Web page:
Shepherd wrote the slender volume during the second world war, and her reflections on love, loss and goodness are set against a backdrop of distant disaster. Macfarlane calls it a “book of beauty born of crisis”, with echoes of the one that we are currently facing; but, as the first choice for #CoReadingVirus, it is “neither a work of escapism nor a work that confronts” coronavirus head-on.

His ambitions for his book club are modest, Macfarlane says, but not frivolous. “I don’t see reading as turning away from what’s happening. Dreaming other places into being, other ways of being – these are powerful needs.”

It is noteworthy that as the 2011 medical-thriller Contagion has experienced a resurgence and the docu-series Pandemic trends on Netflix, none of the book clubs I spoke to had themed their reading material around the coronavirus. It suggests, that in connecting over literature, we are seeking to align over a common experience – other than our shared experience of Covid-19.

Another 159 people die after testing positive for coronavirus in England

  Another 159 people die after testing positive for coronavirus in England Another 159 people have died in England after testing positive for coronavirus, taking the total to 1,284. A further six people have died in Scotland, taking the total to 47, Nicola Sturgeon has announced.In Wales, the number of people who have died after contracting coronavirus is 62, a rise of 14, health officials said.The number of people who have died in Northern Ireland has risen by one to 22, health officials said, with the total number of cases at 533.Across Scotland, 1,563 people have tested positive for the virus as of 9am on Monday, up 179 from 1,384 on Sunday.

“I think escapism is going to be the way forward,” says West, of her book club. Their current pick, a collection of poetry by Fran Lock, predates the pandemic, but its title? Contains Mild Peril.

Man on laptop  © Getty Man on laptop  Online book clubs that you can join

The Guardian’s reading group

How about our very own? On the first Tuesday of each month, we put a theme or author to a public vote and settle on a book chosen by you. Prolific reader and publisher Sam Jordison then hosts an online discussion every Tuesday where he explains the book’s history, researches any questions you ask and even sets up live chats with the author – while you get on with the serious business of talking.

Tolstoy Together

It’s been on your to-read list for ever and there has never been a better time to tackle War and Peace than with the guidance of novelist Yiyun Li, who is leading a virtual book club with the hashtag #TolstoyTogether.

#CoReadingVirus

Author Robert Macfarlane kicks off discussion of Nan Shepherd’s The Living Mountain on Twitter at 7pm GMT on 28 March, using the hashtag #CoReadingVirus.

Young woman is working at home © Getty Young woman is working at home Salon London Book Club

The live event company is starting its new book club with Adults, ahead of a live-streamed Q&A with author Emma Jane Unsworth on 19 April.

Reese’s Book Club

Reese Witherspoon’s love of reading shone through in Ann Patchett’s brilliant recent profile of her for Vanity Fair. Her Instagram book club, @reesesbookclub, discusses one book a month “with a woman at the centre of the story” and is followed by 1.5m people.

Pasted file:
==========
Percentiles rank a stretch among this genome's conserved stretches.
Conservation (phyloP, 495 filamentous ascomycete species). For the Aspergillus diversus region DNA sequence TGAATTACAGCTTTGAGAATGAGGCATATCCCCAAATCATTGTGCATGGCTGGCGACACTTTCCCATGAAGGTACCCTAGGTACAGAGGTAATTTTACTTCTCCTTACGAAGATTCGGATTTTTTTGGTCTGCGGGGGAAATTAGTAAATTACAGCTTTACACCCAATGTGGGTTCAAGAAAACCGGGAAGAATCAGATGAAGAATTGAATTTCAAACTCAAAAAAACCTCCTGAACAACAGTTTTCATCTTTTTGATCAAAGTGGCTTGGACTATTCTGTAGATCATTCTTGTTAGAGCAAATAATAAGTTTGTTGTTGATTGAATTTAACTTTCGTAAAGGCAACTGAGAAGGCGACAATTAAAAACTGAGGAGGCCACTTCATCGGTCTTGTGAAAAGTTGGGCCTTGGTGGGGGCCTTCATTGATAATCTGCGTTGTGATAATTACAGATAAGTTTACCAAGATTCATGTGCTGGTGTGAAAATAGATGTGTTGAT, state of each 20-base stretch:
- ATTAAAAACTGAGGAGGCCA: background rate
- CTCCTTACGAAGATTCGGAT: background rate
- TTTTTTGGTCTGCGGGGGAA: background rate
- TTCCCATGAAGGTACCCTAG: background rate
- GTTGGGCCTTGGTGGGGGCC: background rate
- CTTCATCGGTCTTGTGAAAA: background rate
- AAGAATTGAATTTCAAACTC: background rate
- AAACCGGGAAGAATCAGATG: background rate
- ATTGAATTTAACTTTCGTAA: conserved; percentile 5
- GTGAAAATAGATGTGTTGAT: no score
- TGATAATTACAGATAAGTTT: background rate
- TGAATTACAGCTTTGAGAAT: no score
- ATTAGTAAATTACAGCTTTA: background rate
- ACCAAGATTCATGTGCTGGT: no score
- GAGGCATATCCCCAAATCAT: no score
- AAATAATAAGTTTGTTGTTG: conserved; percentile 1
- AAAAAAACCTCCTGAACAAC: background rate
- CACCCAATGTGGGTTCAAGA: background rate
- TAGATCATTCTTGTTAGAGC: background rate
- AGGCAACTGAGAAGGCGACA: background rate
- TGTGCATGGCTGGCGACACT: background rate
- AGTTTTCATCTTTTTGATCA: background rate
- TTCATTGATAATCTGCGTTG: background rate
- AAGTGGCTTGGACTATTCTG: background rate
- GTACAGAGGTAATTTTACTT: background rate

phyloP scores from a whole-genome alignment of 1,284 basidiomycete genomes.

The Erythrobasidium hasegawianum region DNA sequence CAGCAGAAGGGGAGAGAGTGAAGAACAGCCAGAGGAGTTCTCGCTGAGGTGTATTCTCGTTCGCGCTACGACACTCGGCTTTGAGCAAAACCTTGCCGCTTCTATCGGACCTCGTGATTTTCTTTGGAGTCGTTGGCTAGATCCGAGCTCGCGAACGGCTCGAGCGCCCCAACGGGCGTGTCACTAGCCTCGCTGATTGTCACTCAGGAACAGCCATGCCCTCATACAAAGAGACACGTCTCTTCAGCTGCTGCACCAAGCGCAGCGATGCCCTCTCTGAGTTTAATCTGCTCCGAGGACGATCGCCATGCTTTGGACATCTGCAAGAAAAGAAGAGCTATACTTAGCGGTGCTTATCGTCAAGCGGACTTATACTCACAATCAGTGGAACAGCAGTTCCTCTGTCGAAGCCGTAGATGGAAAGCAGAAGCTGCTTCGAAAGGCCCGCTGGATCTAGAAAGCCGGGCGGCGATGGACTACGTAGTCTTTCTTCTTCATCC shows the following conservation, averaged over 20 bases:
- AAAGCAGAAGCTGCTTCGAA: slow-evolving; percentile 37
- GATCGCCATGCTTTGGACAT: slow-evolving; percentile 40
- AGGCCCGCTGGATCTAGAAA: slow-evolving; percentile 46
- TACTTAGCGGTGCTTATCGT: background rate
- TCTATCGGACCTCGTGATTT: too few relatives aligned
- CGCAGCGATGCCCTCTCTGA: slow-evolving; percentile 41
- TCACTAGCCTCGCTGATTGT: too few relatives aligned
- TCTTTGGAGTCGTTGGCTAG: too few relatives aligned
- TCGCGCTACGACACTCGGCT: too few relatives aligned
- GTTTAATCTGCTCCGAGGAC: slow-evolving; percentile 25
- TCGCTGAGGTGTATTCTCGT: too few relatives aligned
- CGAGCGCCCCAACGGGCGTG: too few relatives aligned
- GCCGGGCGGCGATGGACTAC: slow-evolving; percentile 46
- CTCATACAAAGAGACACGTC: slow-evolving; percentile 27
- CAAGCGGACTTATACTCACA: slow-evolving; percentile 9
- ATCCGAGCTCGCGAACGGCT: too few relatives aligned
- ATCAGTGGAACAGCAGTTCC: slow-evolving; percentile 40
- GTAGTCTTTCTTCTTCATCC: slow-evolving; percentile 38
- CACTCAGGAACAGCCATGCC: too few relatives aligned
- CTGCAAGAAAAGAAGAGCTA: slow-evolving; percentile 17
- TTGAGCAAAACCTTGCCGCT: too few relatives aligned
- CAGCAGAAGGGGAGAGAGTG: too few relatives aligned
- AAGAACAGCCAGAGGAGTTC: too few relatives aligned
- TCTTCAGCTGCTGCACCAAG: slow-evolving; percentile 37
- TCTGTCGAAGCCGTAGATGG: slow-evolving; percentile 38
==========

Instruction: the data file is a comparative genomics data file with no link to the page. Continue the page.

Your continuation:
Our Shared Shelf

Actor Emma Watson founded this book club, which is focused on intersectional feminist literature, in 2016. Though she announced she would be winding back her involvement in the group in January 2020, the community continues to discuss books under the hashtag #oursharedshelf on Twitter, Instagram and Goodreads.

Italy coronavirus deaths rise by 756, lifting total death toll to 10,779

  Italy coronavirus deaths rise by 756, lifting total death toll to 10,779 HEALTH-CORONAVIRUS/ITALY-TALLY (URGENT):Italy coronavirus deaths rise by 756, lifting total death toll to 10,779The number of fatalities, by far the highest of any country in the world, account for more than a third of all deaths from the infectious virus worldwide.

Ladies lit squad
Sheree Milli’s “IRL” all-female book club is based in London, but it has turned into an “isolation book club” on Instagram, where they are due to start The Recovery of Rose Gold by Stephanie Wrobel on 26 March at 7pm GMT.

#TweetSpeakLive

A virtual poetry and storytelling reading organised through Twitter and Google Docs by poet Khalisa Rae. The first event will be held on Zoom on 28 March at 6pm EST (10pm GMT).

Dialogue Virtual Book Lounge

Sharmaine Lovegrove has launched a book club for her publishing imprint, which is focused on books by and about the LGBTQI+, disability, working class and BAME communities. She will be in conversation with a Dialogue author about their book on Instagram Live every Thursday at 8pm GMT for the next 10 weeks.

Gallery: 44 books everyone should read in their lifetime (Business Insider)

    An easy way to become a well-rounded person is to    read    lots of books across subjects and genres.        Some books may be out of your comfort zone, but you can learn    a lot if you stretch yourself.        Must-read books include

Stay at home to stop coronavirus spreading - here is what you can and can't do. If you think you have the virus, don't go to the GP or hospital, stay indoors and get advice online. Only call NHS 111 if you cannot cope with your symptoms at home; your condition gets worse; or your symptoms do not get better after seven days. In parts of Wales where 111 isn't available, call NHS Direct on 0845 46 47. In Scotland, anyone with symptoms is advised to self-isolate for seven days. In Northern Ireland, call your GP.

Italy coronavirus deaths rise by 756, lifting total death toll to 10,779 .
HEALTH-CORONAVIRUS/ITALY-TALLY (URGENT):Italy coronavirus deaths rise by 756, lifting total death toll to 10,779The number of fatalities, by far the highest of any country in the world, account for more than a third of all deaths from the infectious virus worldwide.

—   Share news in the SOC. Networks

Topical videos:

usr: 0
This is interesting!